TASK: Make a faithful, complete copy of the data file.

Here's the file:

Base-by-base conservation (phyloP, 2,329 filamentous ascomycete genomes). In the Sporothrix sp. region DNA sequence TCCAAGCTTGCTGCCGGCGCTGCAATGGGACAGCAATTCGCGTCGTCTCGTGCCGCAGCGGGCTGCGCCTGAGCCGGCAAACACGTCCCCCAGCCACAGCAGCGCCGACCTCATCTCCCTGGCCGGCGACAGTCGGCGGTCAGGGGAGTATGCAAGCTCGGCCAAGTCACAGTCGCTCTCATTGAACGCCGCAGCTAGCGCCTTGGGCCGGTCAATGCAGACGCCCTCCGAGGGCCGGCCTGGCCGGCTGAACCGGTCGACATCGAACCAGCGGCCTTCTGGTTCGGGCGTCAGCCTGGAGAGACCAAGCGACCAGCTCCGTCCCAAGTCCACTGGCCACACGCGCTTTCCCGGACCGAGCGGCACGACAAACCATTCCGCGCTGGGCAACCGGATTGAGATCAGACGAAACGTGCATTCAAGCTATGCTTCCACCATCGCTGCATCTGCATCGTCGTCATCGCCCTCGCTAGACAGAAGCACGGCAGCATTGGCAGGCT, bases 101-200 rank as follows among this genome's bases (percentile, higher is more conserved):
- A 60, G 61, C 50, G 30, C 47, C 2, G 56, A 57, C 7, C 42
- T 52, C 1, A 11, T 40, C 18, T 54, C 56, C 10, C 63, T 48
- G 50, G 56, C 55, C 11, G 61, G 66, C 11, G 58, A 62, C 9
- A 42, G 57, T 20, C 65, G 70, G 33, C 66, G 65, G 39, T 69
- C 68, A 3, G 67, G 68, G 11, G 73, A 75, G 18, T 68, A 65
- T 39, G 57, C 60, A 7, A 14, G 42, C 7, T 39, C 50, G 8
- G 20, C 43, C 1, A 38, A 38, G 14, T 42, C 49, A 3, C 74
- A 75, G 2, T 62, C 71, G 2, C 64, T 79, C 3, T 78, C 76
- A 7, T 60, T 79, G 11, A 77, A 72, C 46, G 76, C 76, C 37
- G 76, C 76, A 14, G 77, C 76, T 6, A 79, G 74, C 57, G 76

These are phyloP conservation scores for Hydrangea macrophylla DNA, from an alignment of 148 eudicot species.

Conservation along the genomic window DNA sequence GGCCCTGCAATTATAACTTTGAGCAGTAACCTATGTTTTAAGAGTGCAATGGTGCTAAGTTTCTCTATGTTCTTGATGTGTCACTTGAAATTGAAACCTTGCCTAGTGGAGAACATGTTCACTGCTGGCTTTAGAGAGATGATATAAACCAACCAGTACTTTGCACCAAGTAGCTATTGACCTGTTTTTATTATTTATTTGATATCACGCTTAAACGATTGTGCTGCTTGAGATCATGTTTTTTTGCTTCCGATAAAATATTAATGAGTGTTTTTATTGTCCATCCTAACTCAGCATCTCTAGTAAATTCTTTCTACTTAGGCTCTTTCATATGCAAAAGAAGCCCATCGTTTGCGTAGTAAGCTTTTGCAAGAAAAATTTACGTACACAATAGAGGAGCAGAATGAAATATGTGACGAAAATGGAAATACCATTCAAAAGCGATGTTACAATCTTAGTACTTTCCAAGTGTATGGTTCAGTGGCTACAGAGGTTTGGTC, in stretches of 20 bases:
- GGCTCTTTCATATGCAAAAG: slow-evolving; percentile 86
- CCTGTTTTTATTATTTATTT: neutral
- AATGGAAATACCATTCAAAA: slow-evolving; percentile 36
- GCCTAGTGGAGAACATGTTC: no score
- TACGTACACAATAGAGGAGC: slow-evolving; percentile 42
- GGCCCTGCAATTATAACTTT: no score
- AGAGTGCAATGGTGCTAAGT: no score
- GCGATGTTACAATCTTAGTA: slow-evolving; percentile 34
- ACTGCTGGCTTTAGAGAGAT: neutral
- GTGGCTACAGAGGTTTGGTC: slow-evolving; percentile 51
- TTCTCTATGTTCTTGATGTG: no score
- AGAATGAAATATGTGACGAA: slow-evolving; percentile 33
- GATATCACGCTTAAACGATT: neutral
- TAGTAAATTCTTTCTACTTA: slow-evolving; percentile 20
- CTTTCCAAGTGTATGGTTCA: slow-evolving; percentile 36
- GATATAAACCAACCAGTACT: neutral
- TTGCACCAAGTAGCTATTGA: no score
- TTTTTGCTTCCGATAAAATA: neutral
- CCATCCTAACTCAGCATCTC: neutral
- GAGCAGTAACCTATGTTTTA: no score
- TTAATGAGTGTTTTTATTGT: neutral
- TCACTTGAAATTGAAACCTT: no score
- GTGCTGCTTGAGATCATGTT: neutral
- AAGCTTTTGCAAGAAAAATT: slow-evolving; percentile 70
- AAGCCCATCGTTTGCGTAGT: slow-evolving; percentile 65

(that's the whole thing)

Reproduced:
Base-by-base conservation (phyloP, 2,329 filamentous ascomycete genomes). In the Sporothrix sp. region DNA sequence TCCAAGCTTGCTGCCGGCGCTGCAATGGGACAGCAATTCGCGTCGTCTCGTGCCGCAGCGGGCTGCGCCTGAGCCGGCAAACACGTCCCCCAGCCACAGCAGCGCCGACCTCATCTCCCTGGCCGGCGACAGTCGGCGGTCAGGGGAGTATGCAAGCTCGGCCAAGTCACAGTCGCTCTCATTGAACGCCGCAGCTAGCGCCTTGGGCCGGTCAATGCAGACGCCCTCCGAGGGCCGGCCTGGCCGGCTGAACCGGTCGACATCGAACCAGCGGCCTTCTGGTTCGGGCGTCAGCCTGGAGAGACCAAGCGACCAGCTCCGTCCCAAGTCCACTGGCCACACGCGCTTTCCCGGACCGAGCGGCACGACAAACCATTCCGCGCTGGGCAACCGGATTGAGATCAGACGAAACGTGCATTCAAGCTATGCTTCCACCATCGCTGCATCTGCATCGTCGTCATCGCCCTCGCTAGACAGAAGCACGGCAGCATTGGCAGGCT, bases 101-200 rank as follows among this genome's bases (percentile, higher is more conserved):
- A 60, G 61, C 50, G 30, C 47, C 2, G 56, A 57, C 7, C 42
- T 52, C 1, A 11, T 40, C 18, T 54, C 56, C 10, C 63, T 48
- G 50, G 56, C 55, C 11, G 61, G 66, C 11, G 58, A 62, C 9
- A 42, G 57, T 20, C 65, G 70, G 33, C 66, G 65, G 39, T 69
- C 68, A 3, G 67, G 68, G 11, G 73, A 75, G 18, T 68, A 65
- T 39, G 57, C 60, A 7, A 14, G 42, C 7, T 39, C 50, G 8
- G 20, C 43, C 1, A 38, A 38, G 14, T 42, C 49, A 3, C 74
- A 75, G 2, T 62, C 71, G 2, C 64, T 79, C 3, T 78, C 76
- A 7, T 60, T 79, G 11, A 77, A 72, C 46, G 76, C 76, C 37
- G 76, C 76, A 14, G 77, C 76, T 6, A 79, G 74, C 57, G 76

These are phyloP conservation scores for Hydrangea macrophylla DNA, from an alignment of 148 eudicot species.

Conservation along the genomic window DNA sequence GGCCCTGCAATTATAACTTTGAGCAGTAACCTATGTTTTAAGAGTGCAATGGTGCTAAGTTTCTCTATGTTCTTGATGTGTCACTTGAAATTGAAACCTTGCCTAGTGGAGAACATGTTCACTGCTGGCTTTAGAGAGATGATATAAACCAACCAGTACTTTGCACCAAGTAGCTATTGACCTGTTTTTATTATTTATTTGATATCACGCTTAAACGATTGTGCTGCTTGAGATCATGTTTTTTTGCTTCCGATAAAATATTAATGAGTGTTTTTATTGTCCATCCTAACTCAGCATCTCTAGTAAATTCTTTCTACTTAGGCTCTTTCATATGCAAAAGAAGCCCATCGTTTGCGTAGTAAGCTTTTGCAAGAAAAATTTACGTACACAATAGAGGAGCAGAATGAAATATGTGACGAAAATGGAAATACCATTCAAAAGCGATGTTACAATCTTAGTACTTTCCAAGTGTATGGTTCAGTGGCTACAGAGGTTTGGTC, in stretches of 20 bases:
- GGCTCTTTCATATGCAAAAG: slow-evolving; percentile 86
- CCTGTTTTTATTATTTATTT: neutral
- AATGGAAATACCATTCAAAA: slow-evolving; percentile 36
- GCCTAGTGGAGAACATGTTC: no score
- TACGTACACAATAGAGGAGC: slow-evolving; percentile 42
- GGCCCTGCAATTATAACTTT: no score
- AGAGTGCAATGGTGCTAAGT: no score
- GCGATGTTACAATCTTAGTA: slow-evolving; percentile 34
- ACTGCTGGCTTTAGAGAGAT: neutral
- GTGGCTACAGAGGTTTGGTC: slow-evolving; percentile 51
- TTCTCTATGTTCTTGATGTG: no score
- AGAATGAAATATGTGACGAA: slow-evolving; percentile 33
- GATATCACGCTTAAACGATT: neutral
- TAGTAAATTCTTTCTACTTA: slow-evolving; percentile 20
- CTTTCCAAGTGTATGGTTCA: slow-evolving; percentile 36
- GATATAAACCAACCAGTACT: neutral
- TTGCACCAAGTAGCTATTGA: no score
- TTTTTGCTTCCGATAAAATA: neutral
- CCATCCTAACTCAGCATCTC: neutral
- GAGCAGTAACCTATGTTTTA: no score
- TTAATGAGTGTTTTTATTGT: neutral
- TCACTTGAAATTGAAACCTT: no score
- GTGCTGCTTGAGATCATGTT: neutral
- AAGCTTTTGCAAGAAAAATT: slow-evolving; percentile 70
- AAGCCCATCGTTTGCGTAGT: slow-evolving; percentile 65